On Wednesday 6 July, the Dräi Eechelen Museum is opening its new temporary exhibition called Pont Adolphe 1903, which will be open for visitors from 7 July 2016 to 8 May 2017. The exhibition revives the history of the famous Adolphe bridge, which has been spanning the Petrusse valley for more than a century now. It contains unpublished original plans and documents, historical photographs, as well as an impressive multimedia presentation 14 metres wide. Visitors can learn about the construction of the bridge, its complex and modern architecture, as well as its impact on urban development and the emergence of new means of transport, like the automobile, the steam train or the tram.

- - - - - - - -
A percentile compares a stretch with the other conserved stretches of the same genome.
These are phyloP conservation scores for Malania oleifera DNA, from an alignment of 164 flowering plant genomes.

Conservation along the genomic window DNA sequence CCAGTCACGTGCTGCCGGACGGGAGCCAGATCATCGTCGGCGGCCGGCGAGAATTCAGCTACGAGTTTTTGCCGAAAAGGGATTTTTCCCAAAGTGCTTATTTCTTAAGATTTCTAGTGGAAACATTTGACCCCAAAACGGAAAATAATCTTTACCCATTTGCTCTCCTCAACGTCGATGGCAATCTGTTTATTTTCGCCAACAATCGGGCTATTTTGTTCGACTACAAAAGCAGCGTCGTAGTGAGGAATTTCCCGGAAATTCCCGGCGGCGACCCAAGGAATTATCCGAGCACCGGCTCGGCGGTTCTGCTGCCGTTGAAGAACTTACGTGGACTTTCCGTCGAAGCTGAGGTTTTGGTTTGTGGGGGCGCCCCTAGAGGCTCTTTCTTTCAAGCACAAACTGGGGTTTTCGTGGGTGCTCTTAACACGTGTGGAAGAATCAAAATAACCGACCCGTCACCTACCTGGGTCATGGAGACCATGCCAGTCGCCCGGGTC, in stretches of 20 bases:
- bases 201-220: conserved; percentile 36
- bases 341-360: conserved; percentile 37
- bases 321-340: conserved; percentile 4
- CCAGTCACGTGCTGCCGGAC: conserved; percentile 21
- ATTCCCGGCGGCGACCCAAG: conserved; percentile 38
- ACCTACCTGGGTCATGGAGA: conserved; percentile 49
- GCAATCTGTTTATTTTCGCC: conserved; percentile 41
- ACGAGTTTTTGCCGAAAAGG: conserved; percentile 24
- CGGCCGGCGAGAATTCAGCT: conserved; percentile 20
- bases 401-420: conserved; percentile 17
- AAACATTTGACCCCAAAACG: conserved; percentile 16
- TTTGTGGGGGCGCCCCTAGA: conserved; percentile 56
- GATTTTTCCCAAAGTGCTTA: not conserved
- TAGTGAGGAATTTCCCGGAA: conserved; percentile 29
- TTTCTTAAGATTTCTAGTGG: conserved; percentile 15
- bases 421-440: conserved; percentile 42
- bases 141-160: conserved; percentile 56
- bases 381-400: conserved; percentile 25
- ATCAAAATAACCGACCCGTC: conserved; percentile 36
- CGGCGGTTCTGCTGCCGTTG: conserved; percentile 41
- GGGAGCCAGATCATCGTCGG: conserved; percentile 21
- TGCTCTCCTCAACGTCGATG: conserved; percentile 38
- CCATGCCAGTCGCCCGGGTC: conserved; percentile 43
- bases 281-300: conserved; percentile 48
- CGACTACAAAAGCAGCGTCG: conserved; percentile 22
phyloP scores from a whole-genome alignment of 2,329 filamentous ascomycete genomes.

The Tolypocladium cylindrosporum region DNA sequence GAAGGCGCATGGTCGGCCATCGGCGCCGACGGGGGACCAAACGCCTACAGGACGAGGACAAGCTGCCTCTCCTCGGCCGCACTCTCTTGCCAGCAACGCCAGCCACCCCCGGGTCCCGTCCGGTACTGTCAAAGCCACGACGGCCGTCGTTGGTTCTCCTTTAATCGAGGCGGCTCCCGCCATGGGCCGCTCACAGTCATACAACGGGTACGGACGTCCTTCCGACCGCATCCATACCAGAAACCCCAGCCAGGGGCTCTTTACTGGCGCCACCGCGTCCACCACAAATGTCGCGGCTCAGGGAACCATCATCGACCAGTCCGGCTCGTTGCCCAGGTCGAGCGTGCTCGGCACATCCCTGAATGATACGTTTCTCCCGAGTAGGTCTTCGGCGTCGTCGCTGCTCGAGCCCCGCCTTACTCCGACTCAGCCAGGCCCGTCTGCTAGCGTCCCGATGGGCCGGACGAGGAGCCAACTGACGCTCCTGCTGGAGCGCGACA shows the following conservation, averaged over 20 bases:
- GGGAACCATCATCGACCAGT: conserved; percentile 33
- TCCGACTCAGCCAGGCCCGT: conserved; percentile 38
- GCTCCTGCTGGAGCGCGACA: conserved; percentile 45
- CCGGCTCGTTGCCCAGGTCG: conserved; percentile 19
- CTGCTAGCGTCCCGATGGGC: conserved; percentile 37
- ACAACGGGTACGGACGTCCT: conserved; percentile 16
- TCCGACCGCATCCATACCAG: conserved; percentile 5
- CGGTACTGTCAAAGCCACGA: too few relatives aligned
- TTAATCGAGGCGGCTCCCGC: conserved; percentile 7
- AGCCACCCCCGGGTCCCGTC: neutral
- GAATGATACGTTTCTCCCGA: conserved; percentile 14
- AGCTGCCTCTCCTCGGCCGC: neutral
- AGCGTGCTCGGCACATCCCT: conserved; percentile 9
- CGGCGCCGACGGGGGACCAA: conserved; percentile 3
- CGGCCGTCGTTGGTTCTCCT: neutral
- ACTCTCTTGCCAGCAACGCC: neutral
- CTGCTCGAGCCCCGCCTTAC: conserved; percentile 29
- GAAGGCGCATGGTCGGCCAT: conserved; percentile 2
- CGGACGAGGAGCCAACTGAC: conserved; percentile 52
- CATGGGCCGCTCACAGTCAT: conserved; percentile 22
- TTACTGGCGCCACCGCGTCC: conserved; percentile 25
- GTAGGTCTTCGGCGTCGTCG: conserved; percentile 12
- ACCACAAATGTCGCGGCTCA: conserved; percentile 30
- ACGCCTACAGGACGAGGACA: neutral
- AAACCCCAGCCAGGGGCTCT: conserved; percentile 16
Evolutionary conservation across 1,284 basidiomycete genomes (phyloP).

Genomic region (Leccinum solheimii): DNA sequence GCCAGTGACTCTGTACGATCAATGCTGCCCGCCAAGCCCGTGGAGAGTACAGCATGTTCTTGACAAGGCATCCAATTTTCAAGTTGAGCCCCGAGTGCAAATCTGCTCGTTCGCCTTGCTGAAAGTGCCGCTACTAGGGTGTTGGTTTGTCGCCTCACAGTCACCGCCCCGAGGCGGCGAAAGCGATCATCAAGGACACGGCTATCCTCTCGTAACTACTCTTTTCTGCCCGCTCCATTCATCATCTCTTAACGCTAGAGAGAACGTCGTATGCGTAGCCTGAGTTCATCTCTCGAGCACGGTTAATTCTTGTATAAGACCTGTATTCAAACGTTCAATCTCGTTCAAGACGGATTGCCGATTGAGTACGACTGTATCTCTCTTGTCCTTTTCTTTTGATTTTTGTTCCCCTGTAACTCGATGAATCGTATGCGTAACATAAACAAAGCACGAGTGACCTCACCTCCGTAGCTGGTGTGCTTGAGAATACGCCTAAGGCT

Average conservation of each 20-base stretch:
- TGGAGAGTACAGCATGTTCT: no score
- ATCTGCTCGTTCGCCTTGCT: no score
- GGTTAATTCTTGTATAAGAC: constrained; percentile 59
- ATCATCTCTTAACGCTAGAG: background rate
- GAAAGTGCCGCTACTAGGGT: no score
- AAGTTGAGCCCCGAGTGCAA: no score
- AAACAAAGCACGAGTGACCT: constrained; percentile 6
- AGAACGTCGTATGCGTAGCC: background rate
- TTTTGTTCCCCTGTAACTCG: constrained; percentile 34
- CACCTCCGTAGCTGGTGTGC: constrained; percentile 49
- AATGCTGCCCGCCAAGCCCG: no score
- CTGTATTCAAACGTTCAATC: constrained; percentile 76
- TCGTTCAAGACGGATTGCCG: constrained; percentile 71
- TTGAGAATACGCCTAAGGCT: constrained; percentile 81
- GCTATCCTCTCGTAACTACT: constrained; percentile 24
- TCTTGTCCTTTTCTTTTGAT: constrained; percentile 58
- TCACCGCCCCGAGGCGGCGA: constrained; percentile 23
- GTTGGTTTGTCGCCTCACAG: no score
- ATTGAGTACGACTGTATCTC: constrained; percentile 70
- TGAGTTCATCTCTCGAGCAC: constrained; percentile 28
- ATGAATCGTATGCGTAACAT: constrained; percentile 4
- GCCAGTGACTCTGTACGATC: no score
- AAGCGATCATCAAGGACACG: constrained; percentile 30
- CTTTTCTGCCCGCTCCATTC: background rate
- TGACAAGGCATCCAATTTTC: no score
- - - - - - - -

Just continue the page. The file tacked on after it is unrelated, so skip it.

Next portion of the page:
In addition, the 'Roude Leiw' (red lion), the emblematic stone figure made by the Italian sculptor Aurelio Sabbatini that has been adorning the Adolphe bridge since 1961, before being dismounted in order to renovate the bridge, has been moved to the Dräi Eechelen Museum so that it can now be admired as a part of the exhibition.
The 45 metres tall Adolphe bridge, named after Grand Duke Adolphe, is one of the most prestigious monuments in Luxembourg City. It was designed by the French engineer Paul Séjourné and opened on 24 July 1903. For the first few years after its opening it was the largest arched bridge in the world. In order to keep the main supporting arches of the bridge in good condition, renovation works are currently taking place, until the end of 2016.
(Article written by the editorial team of the portal www.luxembourg.lu; Source: www.m3e.lu)